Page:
Chris Gayle, Dwayne Bravo, Darren Sammy and Andre Russell are in Australia but playing in the Twenty20 Big Bash League while their national side struggles.
The West Indies were overpowered by an innings and 212 runs by the home side inside three days in the first Test in Hobart.
“I’m totally frustrated,” Simmons told reporters ahead of the second Test starting at the Melbourne Cricket Ground on Saturday.
“It’s enjoyable to see Russell bowling at 140 clicks (kph) and (batsman Dwayne) Bravo hitting three or four sixes and Chris (Gayle) in (the Big Bash).
“It is frustrating that we don’t have them yet playing in a Test series but it’s something that’s been going on for a while.”
Simmons, who was suspended in September after criticising selection for the tour of Sri Lanka before being reinstated last month, said it was a dilemma the Caribbean bosses had to resolve.
“It’s up to the administration to work out how we get to the stage of, let’s say New Zealand, because they have similar things and they are getting all their players to play,” Simmons said.
“And it’s up to our administration and our bosses to find out how is the best way that we can get these guys on the pitch.”
Dwayne Bravo last week fired a salvo at those running the game in the Caribbean.
“Times change and I think that is one of our problems, we tend to hold on too much to the past and not focus on the future. That has been our downfall,” he said.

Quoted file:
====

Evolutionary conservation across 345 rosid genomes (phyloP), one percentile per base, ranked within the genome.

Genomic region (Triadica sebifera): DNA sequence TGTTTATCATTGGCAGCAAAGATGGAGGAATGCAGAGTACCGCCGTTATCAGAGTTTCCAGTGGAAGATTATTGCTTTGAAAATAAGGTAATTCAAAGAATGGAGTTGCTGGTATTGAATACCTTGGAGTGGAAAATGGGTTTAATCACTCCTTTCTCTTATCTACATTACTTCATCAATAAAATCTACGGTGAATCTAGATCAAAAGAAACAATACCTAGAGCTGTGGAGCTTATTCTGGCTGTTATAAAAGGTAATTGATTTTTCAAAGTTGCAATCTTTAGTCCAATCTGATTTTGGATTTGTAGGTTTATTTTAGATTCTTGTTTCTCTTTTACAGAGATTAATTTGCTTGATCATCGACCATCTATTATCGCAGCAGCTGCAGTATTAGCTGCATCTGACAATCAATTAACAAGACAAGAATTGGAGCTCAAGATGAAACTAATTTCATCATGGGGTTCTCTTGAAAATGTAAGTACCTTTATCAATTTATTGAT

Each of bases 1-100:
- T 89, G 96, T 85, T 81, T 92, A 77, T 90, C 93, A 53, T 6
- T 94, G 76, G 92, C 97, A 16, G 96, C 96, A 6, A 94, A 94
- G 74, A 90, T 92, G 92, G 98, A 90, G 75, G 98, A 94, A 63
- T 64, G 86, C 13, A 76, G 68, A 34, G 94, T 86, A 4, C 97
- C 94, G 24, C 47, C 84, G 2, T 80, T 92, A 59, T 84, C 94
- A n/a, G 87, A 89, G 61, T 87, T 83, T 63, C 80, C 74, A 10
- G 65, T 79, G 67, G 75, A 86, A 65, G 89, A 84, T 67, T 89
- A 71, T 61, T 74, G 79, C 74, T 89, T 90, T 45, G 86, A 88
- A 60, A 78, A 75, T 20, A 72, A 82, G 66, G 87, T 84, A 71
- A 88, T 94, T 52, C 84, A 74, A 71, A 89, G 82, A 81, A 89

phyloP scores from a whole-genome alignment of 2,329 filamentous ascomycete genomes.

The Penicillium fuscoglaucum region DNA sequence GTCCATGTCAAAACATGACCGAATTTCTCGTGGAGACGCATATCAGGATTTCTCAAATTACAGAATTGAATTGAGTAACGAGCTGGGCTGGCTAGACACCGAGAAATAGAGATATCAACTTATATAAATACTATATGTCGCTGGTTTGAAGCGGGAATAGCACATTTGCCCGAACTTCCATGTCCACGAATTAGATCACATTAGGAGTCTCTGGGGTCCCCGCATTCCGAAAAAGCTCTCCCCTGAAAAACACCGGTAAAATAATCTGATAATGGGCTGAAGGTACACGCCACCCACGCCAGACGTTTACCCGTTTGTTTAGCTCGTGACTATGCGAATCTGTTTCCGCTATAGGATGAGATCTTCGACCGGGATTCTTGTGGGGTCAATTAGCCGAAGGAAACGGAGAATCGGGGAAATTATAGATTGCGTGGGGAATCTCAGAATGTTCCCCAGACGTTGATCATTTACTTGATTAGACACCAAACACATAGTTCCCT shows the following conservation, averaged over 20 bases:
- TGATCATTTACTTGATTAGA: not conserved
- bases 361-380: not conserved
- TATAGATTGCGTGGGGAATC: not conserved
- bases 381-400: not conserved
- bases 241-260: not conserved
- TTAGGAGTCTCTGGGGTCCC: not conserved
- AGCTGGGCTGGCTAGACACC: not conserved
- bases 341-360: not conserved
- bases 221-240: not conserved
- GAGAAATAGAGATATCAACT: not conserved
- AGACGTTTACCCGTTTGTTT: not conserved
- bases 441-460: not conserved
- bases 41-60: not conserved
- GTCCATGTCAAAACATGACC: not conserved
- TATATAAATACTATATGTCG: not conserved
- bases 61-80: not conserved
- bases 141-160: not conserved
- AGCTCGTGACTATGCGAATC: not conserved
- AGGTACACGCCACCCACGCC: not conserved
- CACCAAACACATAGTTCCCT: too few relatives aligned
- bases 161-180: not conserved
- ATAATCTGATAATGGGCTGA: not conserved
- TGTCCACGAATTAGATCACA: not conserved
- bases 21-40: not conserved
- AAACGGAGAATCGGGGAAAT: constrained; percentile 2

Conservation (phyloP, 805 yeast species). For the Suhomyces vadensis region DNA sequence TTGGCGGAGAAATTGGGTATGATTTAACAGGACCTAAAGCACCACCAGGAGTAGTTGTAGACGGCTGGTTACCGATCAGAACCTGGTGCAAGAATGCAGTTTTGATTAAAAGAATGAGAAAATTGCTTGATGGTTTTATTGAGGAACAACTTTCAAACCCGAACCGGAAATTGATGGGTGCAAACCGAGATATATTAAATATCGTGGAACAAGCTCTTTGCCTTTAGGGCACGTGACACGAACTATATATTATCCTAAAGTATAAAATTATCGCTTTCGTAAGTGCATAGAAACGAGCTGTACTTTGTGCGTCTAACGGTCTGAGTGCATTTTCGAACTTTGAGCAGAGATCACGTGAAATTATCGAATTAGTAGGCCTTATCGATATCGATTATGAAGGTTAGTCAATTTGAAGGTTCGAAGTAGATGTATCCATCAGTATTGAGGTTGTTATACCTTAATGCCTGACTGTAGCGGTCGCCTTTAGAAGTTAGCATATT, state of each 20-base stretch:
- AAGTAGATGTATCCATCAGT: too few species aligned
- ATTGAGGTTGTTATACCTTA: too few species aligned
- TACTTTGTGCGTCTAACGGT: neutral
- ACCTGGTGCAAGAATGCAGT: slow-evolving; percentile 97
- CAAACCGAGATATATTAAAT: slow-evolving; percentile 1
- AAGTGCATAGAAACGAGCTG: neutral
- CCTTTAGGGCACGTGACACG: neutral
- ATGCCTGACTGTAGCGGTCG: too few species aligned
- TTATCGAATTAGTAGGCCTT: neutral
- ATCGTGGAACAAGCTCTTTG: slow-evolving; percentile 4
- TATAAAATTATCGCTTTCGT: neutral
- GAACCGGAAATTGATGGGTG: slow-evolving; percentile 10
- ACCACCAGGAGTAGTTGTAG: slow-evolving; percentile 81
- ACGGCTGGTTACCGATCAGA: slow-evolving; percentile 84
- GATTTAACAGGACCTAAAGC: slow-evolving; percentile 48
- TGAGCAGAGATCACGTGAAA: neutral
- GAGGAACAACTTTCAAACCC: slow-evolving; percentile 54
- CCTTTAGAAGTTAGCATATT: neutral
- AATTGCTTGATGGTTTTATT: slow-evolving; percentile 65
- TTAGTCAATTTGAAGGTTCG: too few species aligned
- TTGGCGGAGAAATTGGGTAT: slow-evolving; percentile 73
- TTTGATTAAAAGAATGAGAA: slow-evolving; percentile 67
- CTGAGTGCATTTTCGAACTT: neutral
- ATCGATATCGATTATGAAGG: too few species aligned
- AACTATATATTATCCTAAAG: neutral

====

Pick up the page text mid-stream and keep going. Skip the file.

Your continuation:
“It’s painful to see the state of our cricket.”
Bravo was stripped of the one-day captaincy a year ago then left out of the West Indies’ World Cup squad after the team he skippered walked out of their tour of India last year in a row over contracts.
He has not been picked for one-dayers since and quit Test cricket this year after being ignored by selectors.
“Those in charge have to look into themselves. The relationship between players, board members and management staff — it needs to get stronger and tighter. They (the board) need to have a lot more honesty,” he said.
Bravo’s remarks follow pace great Michael Holding saying the West Indies Cricket Board was “dysfunctional, untrustworthy and not liked by the employees”, while Brian Lara blasted its “bad governance”.
Simmons said he and his coaching staff had been exhorting the players to push to their maximum against Australia.
“Your body language always tells something to the other team, so it’s something that — especially (bowling coach and Test great) Curtly Ambrose — keeps trying to preach to them,” he said.
“It’s part of the game and you need to show the other team that you’re in this. It’s something we keep talking about.”